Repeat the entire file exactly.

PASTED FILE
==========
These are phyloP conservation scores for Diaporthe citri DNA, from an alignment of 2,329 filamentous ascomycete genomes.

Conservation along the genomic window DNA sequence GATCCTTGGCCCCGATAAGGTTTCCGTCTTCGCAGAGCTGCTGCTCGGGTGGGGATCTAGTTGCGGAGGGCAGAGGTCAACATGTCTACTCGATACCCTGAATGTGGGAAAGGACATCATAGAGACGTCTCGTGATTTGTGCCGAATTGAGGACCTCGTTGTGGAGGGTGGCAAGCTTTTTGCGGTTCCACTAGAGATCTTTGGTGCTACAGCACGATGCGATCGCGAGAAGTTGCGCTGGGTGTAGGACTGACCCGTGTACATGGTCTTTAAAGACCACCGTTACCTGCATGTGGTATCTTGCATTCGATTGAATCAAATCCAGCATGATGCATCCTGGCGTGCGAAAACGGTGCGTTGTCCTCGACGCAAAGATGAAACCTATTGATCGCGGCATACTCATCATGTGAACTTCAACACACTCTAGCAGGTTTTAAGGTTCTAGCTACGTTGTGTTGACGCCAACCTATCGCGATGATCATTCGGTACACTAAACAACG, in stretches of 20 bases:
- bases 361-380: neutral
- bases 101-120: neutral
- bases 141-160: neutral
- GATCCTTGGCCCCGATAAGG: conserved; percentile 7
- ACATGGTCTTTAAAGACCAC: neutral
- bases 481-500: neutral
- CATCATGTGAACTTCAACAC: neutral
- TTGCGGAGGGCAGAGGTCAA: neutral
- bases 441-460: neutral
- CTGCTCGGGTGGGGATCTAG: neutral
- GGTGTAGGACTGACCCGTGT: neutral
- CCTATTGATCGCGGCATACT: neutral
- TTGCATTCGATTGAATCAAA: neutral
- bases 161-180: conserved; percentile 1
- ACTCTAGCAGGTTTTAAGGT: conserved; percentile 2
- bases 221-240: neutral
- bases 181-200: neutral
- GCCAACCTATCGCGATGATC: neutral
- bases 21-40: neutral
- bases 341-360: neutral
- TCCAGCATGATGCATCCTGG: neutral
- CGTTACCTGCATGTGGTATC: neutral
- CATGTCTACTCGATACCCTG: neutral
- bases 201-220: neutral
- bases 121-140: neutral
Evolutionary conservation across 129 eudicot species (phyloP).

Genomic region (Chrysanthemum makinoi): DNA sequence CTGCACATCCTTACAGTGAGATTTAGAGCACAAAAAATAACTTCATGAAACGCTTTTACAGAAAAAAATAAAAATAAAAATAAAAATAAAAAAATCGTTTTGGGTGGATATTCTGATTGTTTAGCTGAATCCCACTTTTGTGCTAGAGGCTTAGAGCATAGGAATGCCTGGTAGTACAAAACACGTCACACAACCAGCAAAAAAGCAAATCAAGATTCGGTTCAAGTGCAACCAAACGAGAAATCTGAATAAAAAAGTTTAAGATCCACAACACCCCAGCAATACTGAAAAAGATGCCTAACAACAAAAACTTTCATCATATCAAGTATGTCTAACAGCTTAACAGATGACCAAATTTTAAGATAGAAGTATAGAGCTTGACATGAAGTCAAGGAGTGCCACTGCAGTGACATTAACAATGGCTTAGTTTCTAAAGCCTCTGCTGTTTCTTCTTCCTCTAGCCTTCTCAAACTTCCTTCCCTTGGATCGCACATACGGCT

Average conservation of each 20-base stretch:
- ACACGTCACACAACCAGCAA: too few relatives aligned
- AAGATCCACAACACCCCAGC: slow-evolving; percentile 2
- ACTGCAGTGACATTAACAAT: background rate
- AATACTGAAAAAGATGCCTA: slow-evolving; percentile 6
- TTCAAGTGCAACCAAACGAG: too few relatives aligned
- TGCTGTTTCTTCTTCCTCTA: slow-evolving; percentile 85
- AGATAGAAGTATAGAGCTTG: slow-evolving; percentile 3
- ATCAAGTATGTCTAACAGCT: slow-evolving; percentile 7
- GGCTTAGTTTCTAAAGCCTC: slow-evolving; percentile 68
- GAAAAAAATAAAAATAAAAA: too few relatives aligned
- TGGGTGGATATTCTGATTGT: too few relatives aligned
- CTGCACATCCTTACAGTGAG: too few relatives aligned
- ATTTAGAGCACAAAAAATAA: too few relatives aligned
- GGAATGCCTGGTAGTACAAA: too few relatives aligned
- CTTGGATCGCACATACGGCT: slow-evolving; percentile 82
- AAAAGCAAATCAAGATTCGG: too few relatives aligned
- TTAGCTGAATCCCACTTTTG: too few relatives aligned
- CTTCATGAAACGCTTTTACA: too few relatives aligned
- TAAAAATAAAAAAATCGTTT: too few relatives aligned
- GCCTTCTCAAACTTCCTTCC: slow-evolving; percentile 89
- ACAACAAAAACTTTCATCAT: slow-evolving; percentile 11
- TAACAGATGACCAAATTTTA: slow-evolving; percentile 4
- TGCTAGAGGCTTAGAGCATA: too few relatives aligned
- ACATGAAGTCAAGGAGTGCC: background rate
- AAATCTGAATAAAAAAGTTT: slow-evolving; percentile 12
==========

These are phyloP conservation scores for Diaporthe citri DNA, from an alignment of 2,329 filamentous ascomycete genomes.

Conservation along the genomic window DNA sequence GATCCTTGGCCCCGATAAGGTTTCCGTCTTCGCAGAGCTGCTGCTCGGGTGGGGATCTAGTTGCGGAGGGCAGAGGTCAACATGTCTACTCGATACCCTGAATGTGGGAAAGGACATCATAGAGACGTCTCGTGATTTGTGCCGAATTGAGGACCTCGTTGTGGAGGGTGGCAAGCTTTTTGCGGTTCCACTAGAGATCTTTGGTGCTACAGCACGATGCGATCGCGAGAAGTTGCGCTGGGTGTAGGACTGACCCGTGTACATGGTCTTTAAAGACCACCGTTACCTGCATGTGGTATCTTGCATTCGATTGAATCAAATCCAGCATGATGCATCCTGGCGTGCGAAAACGGTGCGTTGTCCTCGACGCAAAGATGAAACCTATTGATCGCGGCATACTCATCATGTGAACTTCAACACACTCTAGCAGGTTTTAAGGTTCTAGCTACGTTGTGTTGACGCCAACCTATCGCGATGATCATTCGGTACACTAAACAACG, in stretches of 20 bases:
- bases 361-380: neutral
- bases 101-120: neutral
- bases 141-160: neutral
- GATCCTTGGCCCCGATAAGG: conserved; percentile 7
- ACATGGTCTTTAAAGACCAC: neutral
- bases 481-500: neutral
- CATCATGTGAACTTCAACAC: neutral
- TTGCGGAGGGCAGAGGTCAA: neutral
- bases 441-460: neutral
- CTGCTCGGGTGGGGATCTAG: neutral
- GGTGTAGGACTGACCCGTGT: neutral
- CCTATTGATCGCGGCATACT: neutral
- TTGCATTCGATTGAATCAAA: neutral
- bases 161-180: conserved; percentile 1
- ACTCTAGCAGGTTTTAAGGT: conserved; percentile 2
- bases 221-240: neutral
- bases 181-200: neutral
- GCCAACCTATCGCGATGATC: neutral
- bases 21-40: neutral
- bases 341-360: neutral
- TCCAGCATGATGCATCCTGG: neutral
- CGTTACCTGCATGTGGTATC: neutral
- CATGTCTACTCGATACCCTG: neutral
- bases 201-220: neutral
- bases 121-140: neutral
Evolutionary conservation across 129 eudicot species (phyloP).

Genomic region (Chrysanthemum makinoi): DNA sequence CTGCACATCCTTACAGTGAGATTTAGAGCACAAAAAATAACTTCATGAAACGCTTTTACAGAAAAAAATAAAAATAAAAATAAAAATAAAAAAATCGTTTTGGGTGGATATTCTGATTGTTTAGCTGAATCCCACTTTTGTGCTAGAGGCTTAGAGCATAGGAATGCCTGGTAGTACAAAACACGTCACACAACCAGCAAAAAAGCAAATCAAGATTCGGTTCAAGTGCAACCAAACGAGAAATCTGAATAAAAAAGTTTAAGATCCACAACACCCCAGCAATACTGAAAAAGATGCCTAACAACAAAAACTTTCATCATATCAAGTATGTCTAACAGCTTAACAGATGACCAAATTTTAAGATAGAAGTATAGAGCTTGACATGAAGTCAAGGAGTGCCACTGCAGTGACATTAACAATGGCTTAGTTTCTAAAGCCTCTGCTGTTTCTTCTTCCTCTAGCCTTCTCAAACTTCCTTCCCTTGGATCGCACATACGGCT

Average conservation of each 20-base stretch:
- ACACGTCACACAACCAGCAA: too few relatives aligned
- AAGATCCACAACACCCCAGC: slow-evolving; percentile 2
- ACTGCAGTGACATTAACAAT: background rate
- AATACTGAAAAAGATGCCTA: slow-evolving; percentile 6
- TTCAAGTGCAACCAAACGAG: too few relatives aligned
- TGCTGTTTCTTCTTCCTCTA: slow-evolving; percentile 85
- AGATAGAAGTATAGAGCTTG: slow-evolving; percentile 3
- ATCAAGTATGTCTAACAGCT: slow-evolving; percentile 7
- GGCTTAGTTTCTAAAGCCTC: slow-evolving; percentile 68
- GAAAAAAATAAAAATAAAAA: too few relatives aligned
- TGGGTGGATATTCTGATTGT: too few relatives aligned
- CTGCACATCCTTACAGTGAG: too few relatives aligned
- ATTTAGAGCACAAAAAATAA: too few relatives aligned
- GGAATGCCTGGTAGTACAAA: too few relatives aligned
- CTTGGATCGCACATACGGCT: slow-evolving; percentile 82
- AAAAGCAAATCAAGATTCGG: too few relatives aligned
- TTAGCTGAATCCCACTTTTG: too few relatives aligned
- CTTCATGAAACGCTTTTACA: too few relatives aligned
- TAAAAATAAAAAAATCGTTT: too few relatives aligned
- GCCTTCTCAAACTTCCTTCC: slow-evolving; percentile 89
- ACAACAAAAACTTTCATCAT: slow-evolving; percentile 11
- TAACAGATGACCAAATTTTA: slow-evolving; percentile 4
- TGCTAGAGGCTTAGAGCATA: too few relatives aligned
- ACATGAAGTCAAGGAGTGCC: background rate
- AAATCTGAATAAAAAAGTTT: slow-evolving; percentile 12